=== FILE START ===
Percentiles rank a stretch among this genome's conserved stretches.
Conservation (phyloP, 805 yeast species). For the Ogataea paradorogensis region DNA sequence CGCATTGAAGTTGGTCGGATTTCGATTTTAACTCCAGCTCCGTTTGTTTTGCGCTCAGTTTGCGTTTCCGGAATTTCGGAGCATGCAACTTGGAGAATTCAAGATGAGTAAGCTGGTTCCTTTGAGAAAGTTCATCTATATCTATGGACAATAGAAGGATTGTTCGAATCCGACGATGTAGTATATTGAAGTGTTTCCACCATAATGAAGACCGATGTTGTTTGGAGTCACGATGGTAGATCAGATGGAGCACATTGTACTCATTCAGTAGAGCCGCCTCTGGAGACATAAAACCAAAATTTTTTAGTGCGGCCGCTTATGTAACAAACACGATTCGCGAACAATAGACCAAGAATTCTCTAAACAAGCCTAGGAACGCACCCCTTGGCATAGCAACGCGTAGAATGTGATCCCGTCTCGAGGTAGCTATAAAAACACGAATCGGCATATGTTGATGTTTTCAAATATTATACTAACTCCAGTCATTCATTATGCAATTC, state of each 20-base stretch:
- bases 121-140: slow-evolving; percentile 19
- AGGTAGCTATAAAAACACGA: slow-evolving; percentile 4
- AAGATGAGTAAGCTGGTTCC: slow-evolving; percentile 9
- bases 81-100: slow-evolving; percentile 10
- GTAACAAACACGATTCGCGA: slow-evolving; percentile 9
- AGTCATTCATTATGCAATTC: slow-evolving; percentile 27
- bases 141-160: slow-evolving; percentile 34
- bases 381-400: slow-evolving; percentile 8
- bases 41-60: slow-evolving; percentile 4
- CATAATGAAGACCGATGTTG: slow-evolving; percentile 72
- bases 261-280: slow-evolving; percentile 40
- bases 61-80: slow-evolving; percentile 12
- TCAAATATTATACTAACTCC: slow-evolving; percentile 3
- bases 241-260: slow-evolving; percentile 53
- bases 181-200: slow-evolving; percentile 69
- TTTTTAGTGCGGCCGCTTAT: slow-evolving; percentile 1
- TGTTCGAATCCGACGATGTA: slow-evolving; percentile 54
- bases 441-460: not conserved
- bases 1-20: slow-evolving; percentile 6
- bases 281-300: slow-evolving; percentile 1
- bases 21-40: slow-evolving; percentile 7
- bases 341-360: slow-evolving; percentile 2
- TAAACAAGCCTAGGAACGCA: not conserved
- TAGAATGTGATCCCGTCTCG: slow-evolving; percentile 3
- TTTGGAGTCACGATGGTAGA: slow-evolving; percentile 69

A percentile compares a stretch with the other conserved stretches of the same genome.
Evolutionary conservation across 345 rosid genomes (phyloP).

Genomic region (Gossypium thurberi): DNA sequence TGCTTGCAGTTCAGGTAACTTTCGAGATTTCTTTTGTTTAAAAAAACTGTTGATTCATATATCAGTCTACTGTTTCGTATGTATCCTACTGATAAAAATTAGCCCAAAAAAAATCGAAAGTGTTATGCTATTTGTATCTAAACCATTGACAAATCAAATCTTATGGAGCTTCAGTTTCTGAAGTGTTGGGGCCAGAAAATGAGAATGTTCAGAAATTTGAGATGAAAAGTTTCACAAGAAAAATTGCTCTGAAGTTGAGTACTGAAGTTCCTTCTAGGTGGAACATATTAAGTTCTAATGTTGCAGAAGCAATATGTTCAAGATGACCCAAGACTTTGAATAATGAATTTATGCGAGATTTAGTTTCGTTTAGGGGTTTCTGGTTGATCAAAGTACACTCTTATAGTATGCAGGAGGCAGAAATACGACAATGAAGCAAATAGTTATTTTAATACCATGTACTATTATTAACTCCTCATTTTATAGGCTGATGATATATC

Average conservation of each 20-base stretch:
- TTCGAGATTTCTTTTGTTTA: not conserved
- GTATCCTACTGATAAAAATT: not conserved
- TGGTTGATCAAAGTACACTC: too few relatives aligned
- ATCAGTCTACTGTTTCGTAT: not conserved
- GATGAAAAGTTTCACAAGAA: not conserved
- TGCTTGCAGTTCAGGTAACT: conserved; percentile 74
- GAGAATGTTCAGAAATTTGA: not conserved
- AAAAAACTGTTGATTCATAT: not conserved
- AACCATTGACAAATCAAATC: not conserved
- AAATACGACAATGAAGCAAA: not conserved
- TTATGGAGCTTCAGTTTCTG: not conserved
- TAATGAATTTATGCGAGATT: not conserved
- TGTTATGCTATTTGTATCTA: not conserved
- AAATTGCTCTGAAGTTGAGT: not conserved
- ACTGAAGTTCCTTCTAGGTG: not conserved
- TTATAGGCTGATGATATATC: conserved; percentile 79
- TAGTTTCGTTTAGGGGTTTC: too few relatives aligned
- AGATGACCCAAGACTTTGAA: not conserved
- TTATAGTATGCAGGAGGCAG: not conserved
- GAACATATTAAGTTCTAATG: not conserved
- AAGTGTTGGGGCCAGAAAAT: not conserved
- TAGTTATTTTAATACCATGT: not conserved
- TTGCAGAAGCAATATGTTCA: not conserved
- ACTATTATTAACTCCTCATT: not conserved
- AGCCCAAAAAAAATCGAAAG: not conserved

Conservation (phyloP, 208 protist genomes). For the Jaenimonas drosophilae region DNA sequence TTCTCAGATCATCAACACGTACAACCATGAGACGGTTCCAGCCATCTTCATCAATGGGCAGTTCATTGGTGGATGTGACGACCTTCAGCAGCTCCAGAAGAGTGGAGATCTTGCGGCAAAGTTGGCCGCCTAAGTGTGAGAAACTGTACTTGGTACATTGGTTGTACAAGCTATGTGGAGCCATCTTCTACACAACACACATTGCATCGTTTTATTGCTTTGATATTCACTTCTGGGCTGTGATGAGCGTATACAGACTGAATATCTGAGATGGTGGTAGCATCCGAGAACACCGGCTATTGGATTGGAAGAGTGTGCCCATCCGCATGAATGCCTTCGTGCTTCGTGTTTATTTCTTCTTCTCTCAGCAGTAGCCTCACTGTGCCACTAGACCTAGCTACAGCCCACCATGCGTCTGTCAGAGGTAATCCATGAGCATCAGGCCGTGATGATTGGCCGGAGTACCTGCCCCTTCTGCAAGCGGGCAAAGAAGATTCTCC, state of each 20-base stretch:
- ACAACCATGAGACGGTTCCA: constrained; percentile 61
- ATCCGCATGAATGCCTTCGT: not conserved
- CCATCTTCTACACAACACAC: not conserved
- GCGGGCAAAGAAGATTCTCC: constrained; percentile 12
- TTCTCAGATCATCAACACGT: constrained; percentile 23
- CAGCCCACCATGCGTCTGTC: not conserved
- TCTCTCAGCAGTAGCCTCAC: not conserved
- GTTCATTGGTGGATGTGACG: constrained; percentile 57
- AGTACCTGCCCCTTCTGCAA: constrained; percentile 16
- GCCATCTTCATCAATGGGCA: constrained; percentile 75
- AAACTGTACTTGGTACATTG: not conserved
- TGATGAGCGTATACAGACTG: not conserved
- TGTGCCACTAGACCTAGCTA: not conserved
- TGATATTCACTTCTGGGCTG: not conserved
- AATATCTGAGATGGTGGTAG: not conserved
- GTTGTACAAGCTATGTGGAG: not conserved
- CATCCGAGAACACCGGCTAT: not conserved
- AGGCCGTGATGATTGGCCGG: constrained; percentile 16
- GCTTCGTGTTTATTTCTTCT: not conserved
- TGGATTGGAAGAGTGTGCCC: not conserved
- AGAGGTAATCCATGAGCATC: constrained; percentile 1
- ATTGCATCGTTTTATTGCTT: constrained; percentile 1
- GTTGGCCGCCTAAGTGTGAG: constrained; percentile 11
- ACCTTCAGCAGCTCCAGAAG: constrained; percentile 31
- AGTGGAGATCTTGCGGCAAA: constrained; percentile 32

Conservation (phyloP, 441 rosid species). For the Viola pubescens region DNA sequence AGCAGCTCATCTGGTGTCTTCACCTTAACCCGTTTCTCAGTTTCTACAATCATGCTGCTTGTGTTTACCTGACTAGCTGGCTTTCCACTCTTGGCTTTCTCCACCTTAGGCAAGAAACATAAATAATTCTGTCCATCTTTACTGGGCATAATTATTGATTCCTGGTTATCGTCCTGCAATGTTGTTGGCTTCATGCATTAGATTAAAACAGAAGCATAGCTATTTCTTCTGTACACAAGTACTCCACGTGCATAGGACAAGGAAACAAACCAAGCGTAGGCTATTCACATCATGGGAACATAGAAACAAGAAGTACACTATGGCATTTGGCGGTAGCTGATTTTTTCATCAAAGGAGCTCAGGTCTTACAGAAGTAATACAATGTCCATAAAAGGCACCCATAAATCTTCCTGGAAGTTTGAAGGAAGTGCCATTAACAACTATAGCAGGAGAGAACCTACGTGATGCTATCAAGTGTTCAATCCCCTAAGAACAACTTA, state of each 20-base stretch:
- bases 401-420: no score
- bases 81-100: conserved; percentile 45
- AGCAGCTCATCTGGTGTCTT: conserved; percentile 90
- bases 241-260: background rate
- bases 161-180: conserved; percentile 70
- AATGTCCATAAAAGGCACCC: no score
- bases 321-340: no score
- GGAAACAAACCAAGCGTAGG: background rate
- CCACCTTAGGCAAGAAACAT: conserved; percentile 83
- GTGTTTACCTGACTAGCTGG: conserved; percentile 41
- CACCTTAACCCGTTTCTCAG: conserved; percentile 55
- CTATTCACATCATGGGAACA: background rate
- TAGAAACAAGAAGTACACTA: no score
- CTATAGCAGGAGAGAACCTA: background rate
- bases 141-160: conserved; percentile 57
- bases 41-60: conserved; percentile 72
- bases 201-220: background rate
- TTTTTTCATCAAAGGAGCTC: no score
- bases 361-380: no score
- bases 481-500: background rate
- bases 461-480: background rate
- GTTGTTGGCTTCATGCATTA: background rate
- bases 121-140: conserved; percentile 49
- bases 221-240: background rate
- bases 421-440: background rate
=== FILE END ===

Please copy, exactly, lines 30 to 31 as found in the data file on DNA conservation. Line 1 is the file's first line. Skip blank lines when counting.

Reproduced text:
Genomic region (Gossypium thurberi): DNA sequence TGCTTGCAGTTCAGGTAACTTTCGAGATTTCTTTTGTTTAAAAAAACTGTTGATTCATATATCAGTCTACTGTTTCGTATGTATCCTACTGATAAAAATTAGCCCAAAAAAAATCGAAAGTGTTATGCTATTTGTATCTAAACCATTGACAAATCAAATCTTATGGAGCTTCAGTTTCTGAAGTGTTGGGGCCAGAAAATGAGAATGTTCAGAAATTTGAGATGAAAAGTTTCACAAGAAAAATTGCTCTGAAGTTGAGTACTGAAGTTCCTTCTAGGTGGAACATATTAAGTTCTAATGTTGCAGAAGCAATATGTTCAAGATGACCCAAGACTTTGAATAATGAATTTATGCGAGATTTAGTTTCGTTTAGGGGTTTCTGGTTGATCAAAGTACACTCTTATAGTATGCAGGAGGCAGAAATACGACAATGAAGCAAATAGTTATTTTAATACCATGTACTATTATTAACTCCTCATTTTATAGGCTGATGATATATC

Average conservation of each 20-base stretch: